"Spring is Nature's way of saying, 'Let's party!'" - Robin Williams
The season we reverently refer to as "spring" presents two very different faces depending on where you are.
I spent fourteen years in Alaska; while there, I learned to despise spring. I mean, yeah, it's when the weather gets warmer. Yippee skippy. It's also when mosquitoes are at their prime, bringing swarms of pesky annoyance to any attempt at bursting outdoors with joy. Also, it's called "breakup" because spring in Alaska is when the ice that rests atop everything starts melting and--well, breaking. While that sounds like a joyous thing, keep in mind that the ice that is thawing as summer approaches has spent the better part of seven or eight months covering such things as fallen leaves (aka compost) and dog/moose/bear poop (aka fertilizer). Put simply, it stinks.
There, I said it. Sorry, Robin Williams. Spring in Alaska is a stinky season.
That, and it doesn't last. I used to make the drive in from Wasilla to Anchorage every day, and true spring, with the leaves budding and the birds playing happily, lasts all of about three and a half hours. It's amazing how quickly you transition from light green sprouty things on the ends of every branch to full-on leaves and great big stalks of devil's club.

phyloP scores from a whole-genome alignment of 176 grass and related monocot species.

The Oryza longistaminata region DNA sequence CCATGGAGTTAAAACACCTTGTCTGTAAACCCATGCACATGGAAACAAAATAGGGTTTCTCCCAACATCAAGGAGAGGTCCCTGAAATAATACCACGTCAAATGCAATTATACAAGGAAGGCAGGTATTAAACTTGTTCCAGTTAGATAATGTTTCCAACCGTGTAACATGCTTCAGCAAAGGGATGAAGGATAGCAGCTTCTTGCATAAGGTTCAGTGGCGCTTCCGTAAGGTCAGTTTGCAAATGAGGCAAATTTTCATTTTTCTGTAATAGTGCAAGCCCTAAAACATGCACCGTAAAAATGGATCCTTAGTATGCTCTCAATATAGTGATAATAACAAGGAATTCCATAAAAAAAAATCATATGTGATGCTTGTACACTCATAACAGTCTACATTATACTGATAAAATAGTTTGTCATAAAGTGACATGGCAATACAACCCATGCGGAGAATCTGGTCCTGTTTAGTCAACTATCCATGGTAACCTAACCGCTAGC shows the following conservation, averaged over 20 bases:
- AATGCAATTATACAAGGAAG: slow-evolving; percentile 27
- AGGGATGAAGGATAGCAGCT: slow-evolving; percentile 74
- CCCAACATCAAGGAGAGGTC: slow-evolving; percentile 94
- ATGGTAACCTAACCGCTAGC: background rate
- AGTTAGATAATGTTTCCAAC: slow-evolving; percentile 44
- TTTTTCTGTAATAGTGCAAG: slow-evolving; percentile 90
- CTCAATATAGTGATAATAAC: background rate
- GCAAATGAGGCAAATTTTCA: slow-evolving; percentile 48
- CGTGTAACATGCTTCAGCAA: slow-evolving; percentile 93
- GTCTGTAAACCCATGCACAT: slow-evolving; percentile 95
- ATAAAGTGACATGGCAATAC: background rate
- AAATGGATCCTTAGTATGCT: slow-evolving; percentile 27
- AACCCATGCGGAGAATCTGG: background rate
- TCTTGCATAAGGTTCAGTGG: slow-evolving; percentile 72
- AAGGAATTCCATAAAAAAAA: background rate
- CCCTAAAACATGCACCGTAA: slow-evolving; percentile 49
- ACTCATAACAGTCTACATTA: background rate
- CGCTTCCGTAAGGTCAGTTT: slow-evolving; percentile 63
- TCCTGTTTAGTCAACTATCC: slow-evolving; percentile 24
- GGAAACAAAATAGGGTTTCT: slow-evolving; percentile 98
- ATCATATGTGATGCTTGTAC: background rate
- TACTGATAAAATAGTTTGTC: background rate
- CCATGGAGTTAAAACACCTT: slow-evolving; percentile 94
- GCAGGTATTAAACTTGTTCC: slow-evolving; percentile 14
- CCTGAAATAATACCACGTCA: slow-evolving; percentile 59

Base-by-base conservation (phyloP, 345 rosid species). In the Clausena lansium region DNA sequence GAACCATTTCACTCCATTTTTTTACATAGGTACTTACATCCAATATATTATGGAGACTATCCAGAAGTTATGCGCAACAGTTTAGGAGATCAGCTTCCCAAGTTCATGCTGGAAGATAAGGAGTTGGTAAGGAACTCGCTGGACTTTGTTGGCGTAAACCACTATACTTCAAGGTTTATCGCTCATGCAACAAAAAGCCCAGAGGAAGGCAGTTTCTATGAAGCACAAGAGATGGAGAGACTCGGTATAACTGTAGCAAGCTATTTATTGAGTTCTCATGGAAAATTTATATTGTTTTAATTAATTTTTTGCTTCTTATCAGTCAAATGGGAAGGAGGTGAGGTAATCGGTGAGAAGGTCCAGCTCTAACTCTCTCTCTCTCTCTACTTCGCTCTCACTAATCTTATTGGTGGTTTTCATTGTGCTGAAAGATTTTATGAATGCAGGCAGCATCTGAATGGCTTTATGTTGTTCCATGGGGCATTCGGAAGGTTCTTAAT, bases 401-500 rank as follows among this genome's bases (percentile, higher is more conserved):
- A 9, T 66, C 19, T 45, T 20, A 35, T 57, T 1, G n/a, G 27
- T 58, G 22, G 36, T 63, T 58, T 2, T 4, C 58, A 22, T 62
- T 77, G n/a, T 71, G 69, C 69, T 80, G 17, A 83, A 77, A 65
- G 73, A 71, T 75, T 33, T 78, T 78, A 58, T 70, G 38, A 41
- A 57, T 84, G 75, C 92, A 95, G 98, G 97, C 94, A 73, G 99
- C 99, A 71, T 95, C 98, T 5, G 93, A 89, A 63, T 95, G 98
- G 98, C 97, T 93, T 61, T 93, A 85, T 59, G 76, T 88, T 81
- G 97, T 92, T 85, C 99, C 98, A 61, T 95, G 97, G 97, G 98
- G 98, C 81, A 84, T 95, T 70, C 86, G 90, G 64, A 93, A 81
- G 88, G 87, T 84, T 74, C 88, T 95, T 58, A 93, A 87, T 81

Spring in the South is way different. For one thing, it starts earlier, but I bet you already figured that one out (considering Alaska made the news with a snow storm last weekend). But the scents are a lot--well, prettier--too. I walked through the park here by my house today and every step of the way was enhanced by the smell of blooming honeysuckle and wisteria.
Along the entire two and a half miles, I didn't see a single pile of moose poop either. Go figure.
Now, with all the bragging I've done on springtime in the South, just wait a month or so. I'll be complaining about the heat, for sure. Then again, that's another time-honored tradition in the South--"damn, sure is hot" as we go about our business.